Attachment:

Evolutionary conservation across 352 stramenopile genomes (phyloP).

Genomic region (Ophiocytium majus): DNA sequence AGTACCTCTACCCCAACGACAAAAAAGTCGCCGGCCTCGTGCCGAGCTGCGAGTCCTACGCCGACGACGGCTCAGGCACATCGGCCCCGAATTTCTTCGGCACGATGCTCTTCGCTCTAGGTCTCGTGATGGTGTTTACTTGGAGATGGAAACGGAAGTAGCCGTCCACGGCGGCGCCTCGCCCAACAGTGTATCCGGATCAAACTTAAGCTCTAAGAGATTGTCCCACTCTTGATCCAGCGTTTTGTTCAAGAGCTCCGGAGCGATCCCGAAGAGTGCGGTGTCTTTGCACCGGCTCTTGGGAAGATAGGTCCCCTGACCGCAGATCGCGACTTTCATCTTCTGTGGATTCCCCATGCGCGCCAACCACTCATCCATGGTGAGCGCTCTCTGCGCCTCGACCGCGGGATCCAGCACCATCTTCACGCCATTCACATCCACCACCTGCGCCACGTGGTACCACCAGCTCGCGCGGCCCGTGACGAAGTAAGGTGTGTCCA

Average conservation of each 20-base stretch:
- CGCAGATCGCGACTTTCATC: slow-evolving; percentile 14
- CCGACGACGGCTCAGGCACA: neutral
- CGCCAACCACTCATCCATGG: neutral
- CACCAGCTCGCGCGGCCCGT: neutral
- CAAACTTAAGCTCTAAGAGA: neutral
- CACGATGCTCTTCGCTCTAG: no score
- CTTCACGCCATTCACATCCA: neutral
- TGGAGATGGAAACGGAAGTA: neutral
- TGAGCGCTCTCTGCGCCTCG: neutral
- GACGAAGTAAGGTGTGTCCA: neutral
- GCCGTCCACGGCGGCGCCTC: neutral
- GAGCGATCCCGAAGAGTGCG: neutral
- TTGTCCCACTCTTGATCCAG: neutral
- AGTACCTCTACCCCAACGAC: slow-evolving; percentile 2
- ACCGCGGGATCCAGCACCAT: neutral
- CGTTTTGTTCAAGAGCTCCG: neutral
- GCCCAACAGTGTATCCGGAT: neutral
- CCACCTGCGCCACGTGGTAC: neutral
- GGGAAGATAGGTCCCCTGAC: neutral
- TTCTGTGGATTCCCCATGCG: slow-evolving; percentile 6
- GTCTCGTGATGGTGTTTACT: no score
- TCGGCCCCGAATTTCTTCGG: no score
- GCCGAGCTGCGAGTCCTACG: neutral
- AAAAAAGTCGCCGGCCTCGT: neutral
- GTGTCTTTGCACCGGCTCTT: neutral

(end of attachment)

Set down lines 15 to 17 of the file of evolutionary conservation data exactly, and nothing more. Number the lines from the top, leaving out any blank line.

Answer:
- GAGCGATCCCGAAGAGTGCG: neutral
- TTGTCCCACTCTTGATCCAG: neutral
- AGTACCTCTACCCCAACGAC: slow-evolving; percentile 2